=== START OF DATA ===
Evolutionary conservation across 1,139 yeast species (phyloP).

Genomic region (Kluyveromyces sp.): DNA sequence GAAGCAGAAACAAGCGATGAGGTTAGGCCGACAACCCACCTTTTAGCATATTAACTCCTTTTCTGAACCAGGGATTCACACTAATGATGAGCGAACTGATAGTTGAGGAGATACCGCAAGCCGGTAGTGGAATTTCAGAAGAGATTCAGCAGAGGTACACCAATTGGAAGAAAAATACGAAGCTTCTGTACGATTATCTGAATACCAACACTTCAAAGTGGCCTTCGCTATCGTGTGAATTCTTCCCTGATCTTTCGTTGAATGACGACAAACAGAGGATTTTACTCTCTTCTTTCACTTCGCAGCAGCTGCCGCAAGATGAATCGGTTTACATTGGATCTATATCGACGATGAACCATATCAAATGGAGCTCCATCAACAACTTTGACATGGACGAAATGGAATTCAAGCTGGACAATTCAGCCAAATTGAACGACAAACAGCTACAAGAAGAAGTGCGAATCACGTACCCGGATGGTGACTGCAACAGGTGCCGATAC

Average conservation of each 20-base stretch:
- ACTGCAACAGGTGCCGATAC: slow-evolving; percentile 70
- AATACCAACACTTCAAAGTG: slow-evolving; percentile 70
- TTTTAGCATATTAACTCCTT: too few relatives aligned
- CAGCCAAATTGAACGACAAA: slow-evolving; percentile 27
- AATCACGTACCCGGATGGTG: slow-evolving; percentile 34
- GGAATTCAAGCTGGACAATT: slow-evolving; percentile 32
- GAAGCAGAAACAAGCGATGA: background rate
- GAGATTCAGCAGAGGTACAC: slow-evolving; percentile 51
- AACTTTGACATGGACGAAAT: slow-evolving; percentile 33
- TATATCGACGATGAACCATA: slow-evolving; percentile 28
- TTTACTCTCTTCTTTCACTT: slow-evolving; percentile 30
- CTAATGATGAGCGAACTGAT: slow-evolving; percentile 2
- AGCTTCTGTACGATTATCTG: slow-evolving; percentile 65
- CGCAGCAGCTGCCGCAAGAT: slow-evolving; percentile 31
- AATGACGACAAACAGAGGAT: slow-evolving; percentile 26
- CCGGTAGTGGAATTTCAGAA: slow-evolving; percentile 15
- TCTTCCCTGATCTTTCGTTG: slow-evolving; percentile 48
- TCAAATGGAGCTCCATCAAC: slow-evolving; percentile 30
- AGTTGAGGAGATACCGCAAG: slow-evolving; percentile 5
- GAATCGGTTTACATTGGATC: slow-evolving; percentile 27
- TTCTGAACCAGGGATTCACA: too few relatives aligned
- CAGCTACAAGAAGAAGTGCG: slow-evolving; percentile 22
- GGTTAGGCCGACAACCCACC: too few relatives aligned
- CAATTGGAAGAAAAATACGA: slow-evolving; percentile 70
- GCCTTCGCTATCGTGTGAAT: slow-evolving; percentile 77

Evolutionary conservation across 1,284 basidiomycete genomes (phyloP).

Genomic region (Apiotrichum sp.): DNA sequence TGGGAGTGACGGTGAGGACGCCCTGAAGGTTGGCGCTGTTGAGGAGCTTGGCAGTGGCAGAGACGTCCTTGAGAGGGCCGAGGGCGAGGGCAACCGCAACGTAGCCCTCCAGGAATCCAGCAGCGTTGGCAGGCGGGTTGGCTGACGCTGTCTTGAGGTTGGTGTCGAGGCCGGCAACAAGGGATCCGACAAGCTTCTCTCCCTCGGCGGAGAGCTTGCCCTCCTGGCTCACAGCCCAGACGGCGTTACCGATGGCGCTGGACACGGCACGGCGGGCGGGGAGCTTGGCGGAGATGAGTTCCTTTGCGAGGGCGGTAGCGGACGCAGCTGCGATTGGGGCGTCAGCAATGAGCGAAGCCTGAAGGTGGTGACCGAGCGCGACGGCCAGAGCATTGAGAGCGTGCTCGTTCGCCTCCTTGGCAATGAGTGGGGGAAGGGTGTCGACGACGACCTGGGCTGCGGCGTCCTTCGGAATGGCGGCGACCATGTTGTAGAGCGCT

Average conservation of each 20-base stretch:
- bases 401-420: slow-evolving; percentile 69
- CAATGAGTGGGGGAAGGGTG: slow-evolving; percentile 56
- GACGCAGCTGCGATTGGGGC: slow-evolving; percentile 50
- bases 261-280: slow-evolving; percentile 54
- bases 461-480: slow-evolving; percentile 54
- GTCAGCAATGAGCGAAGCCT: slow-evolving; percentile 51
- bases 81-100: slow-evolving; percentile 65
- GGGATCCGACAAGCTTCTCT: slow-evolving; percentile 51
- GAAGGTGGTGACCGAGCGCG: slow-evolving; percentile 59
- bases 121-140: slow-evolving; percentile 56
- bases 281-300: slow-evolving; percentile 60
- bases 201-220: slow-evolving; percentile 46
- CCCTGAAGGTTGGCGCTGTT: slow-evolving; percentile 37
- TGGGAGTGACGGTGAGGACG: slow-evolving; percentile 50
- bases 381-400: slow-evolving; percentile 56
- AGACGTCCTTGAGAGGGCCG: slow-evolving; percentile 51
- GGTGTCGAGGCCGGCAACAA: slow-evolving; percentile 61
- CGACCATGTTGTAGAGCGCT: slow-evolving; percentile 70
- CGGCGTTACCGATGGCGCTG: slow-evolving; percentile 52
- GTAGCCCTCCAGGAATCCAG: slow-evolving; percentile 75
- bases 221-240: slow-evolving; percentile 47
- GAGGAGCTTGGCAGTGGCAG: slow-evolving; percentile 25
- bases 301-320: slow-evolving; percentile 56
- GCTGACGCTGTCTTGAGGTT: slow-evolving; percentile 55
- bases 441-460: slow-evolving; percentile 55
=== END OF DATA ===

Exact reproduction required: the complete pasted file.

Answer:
Evolutionary conservation across 1,139 yeast species (phyloP).

Genomic region (Kluyveromyces sp.): DNA sequence GAAGCAGAAACAAGCGATGAGGTTAGGCCGACAACCCACCTTTTAGCATATTAACTCCTTTTCTGAACCAGGGATTCACACTAATGATGAGCGAACTGATAGTTGAGGAGATACCGCAAGCCGGTAGTGGAATTTCAGAAGAGATTCAGCAGAGGTACACCAATTGGAAGAAAAATACGAAGCTTCTGTACGATTATCTGAATACCAACACTTCAAAGTGGCCTTCGCTATCGTGTGAATTCTTCCCTGATCTTTCGTTGAATGACGACAAACAGAGGATTTTACTCTCTTCTTTCACTTCGCAGCAGCTGCCGCAAGATGAATCGGTTTACATTGGATCTATATCGACGATGAACCATATCAAATGGAGCTCCATCAACAACTTTGACATGGACGAAATGGAATTCAAGCTGGACAATTCAGCCAAATTGAACGACAAACAGCTACAAGAAGAAGTGCGAATCACGTACCCGGATGGTGACTGCAACAGGTGCCGATAC

Average conservation of each 20-base stretch:
- ACTGCAACAGGTGCCGATAC: slow-evolving; percentile 70
- AATACCAACACTTCAAAGTG: slow-evolving; percentile 70
- TTTTAGCATATTAACTCCTT: too few relatives aligned
- CAGCCAAATTGAACGACAAA: slow-evolving; percentile 27
- AATCACGTACCCGGATGGTG: slow-evolving; percentile 34
- GGAATTCAAGCTGGACAATT: slow-evolving; percentile 32
- GAAGCAGAAACAAGCGATGA: background rate
- GAGATTCAGCAGAGGTACAC: slow-evolving; percentile 51
- AACTTTGACATGGACGAAAT: slow-evolving; percentile 33
- TATATCGACGATGAACCATA: slow-evolving; percentile 28
- TTTACTCTCTTCTTTCACTT: slow-evolving; percentile 30
- CTAATGATGAGCGAACTGAT: slow-evolving; percentile 2
- AGCTTCTGTACGATTATCTG: slow-evolving; percentile 65
- CGCAGCAGCTGCCGCAAGAT: slow-evolving; percentile 31
- AATGACGACAAACAGAGGAT: slow-evolving; percentile 26
- CCGGTAGTGGAATTTCAGAA: slow-evolving; percentile 15
- TCTTCCCTGATCTTTCGTTG: slow-evolving; percentile 48
- TCAAATGGAGCTCCATCAAC: slow-evolving; percentile 30
- AGTTGAGGAGATACCGCAAG: slow-evolving; percentile 5
- GAATCGGTTTACATTGGATC: slow-evolving; percentile 27
- TTCTGAACCAGGGATTCACA: too few relatives aligned
- CAGCTACAAGAAGAAGTGCG: slow-evolving; percentile 22
- GGTTAGGCCGACAACCCACC: too few relatives aligned
- CAATTGGAAGAAAAATACGA: slow-evolving; percentile 70
- GCCTTCGCTATCGTGTGAAT: slow-evolving; percentile 77

Evolutionary conservation across 1,284 basidiomycete genomes (phyloP).

Genomic region (Apiotrichum sp.): DNA sequence TGGGAGTGACGGTGAGGACGCCCTGAAGGTTGGCGCTGTTGAGGAGCTTGGCAGTGGCAGAGACGTCCTTGAGAGGGCCGAGGGCGAGGGCAACCGCAACGTAGCCCTCCAGGAATCCAGCAGCGTTGGCAGGCGGGTTGGCTGACGCTGTCTTGAGGTTGGTGTCGAGGCCGGCAACAAGGGATCCGACAAGCTTCTCTCCCTCGGCGGAGAGCTTGCCCTCCTGGCTCACAGCCCAGACGGCGTTACCGATGGCGCTGGACACGGCACGGCGGGCGGGGAGCTTGGCGGAGATGAGTTCCTTTGCGAGGGCGGTAGCGGACGCAGCTGCGATTGGGGCGTCAGCAATGAGCGAAGCCTGAAGGTGGTGACCGAGCGCGACGGCCAGAGCATTGAGAGCGTGCTCGTTCGCCTCCTTGGCAATGAGTGGGGGAAGGGTGTCGACGACGACCTGGGCTGCGGCGTCCTTCGGAATGGCGGCGACCATGTTGTAGAGCGCT

Average conservation of each 20-base stretch:
- bases 401-420: slow-evolving; percentile 69
- CAATGAGTGGGGGAAGGGTG: slow-evolving; percentile 56
- GACGCAGCTGCGATTGGGGC: slow-evolving; percentile 50
- bases 261-280: slow-evolving; percentile 54
- bases 461-480: slow-evolving; percentile 54
- GTCAGCAATGAGCGAAGCCT: slow-evolving; percentile 51
- bases 81-100: slow-evolving; percentile 65
- GGGATCCGACAAGCTTCTCT: slow-evolving; percentile 51
- GAAGGTGGTGACCGAGCGCG: slow-evolving; percentile 59
- bases 121-140: slow-evolving; percentile 56
- bases 281-300: slow-evolving; percentile 60
- bases 201-220: slow-evolving; percentile 46
- CCCTGAAGGTTGGCGCTGTT: slow-evolving; percentile 37
- TGGGAGTGACGGTGAGGACG: slow-evolving; percentile 50
- bases 381-400: slow-evolving; percentile 56
- AGACGTCCTTGAGAGGGCCG: slow-evolving; percentile 51
- GGTGTCGAGGCCGGCAACAA: slow-evolving; percentile 61
- CGACCATGTTGTAGAGCGCT: slow-evolving; percentile 70
- CGGCGTTACCGATGGCGCTG: slow-evolving; percentile 52
- GTAGCCCTCCAGGAATCCAG: slow-evolving; percentile 75
- bases 221-240: slow-evolving; percentile 47
- GAGGAGCTTGGCAGTGGCAG: slow-evolving; percentile 25
- bases 301-320: slow-evolving; percentile 56
- GCTGACGCTGTCTTGAGGTT: slow-evolving; percentile 55
- bases 441-460: slow-evolving; percentile 55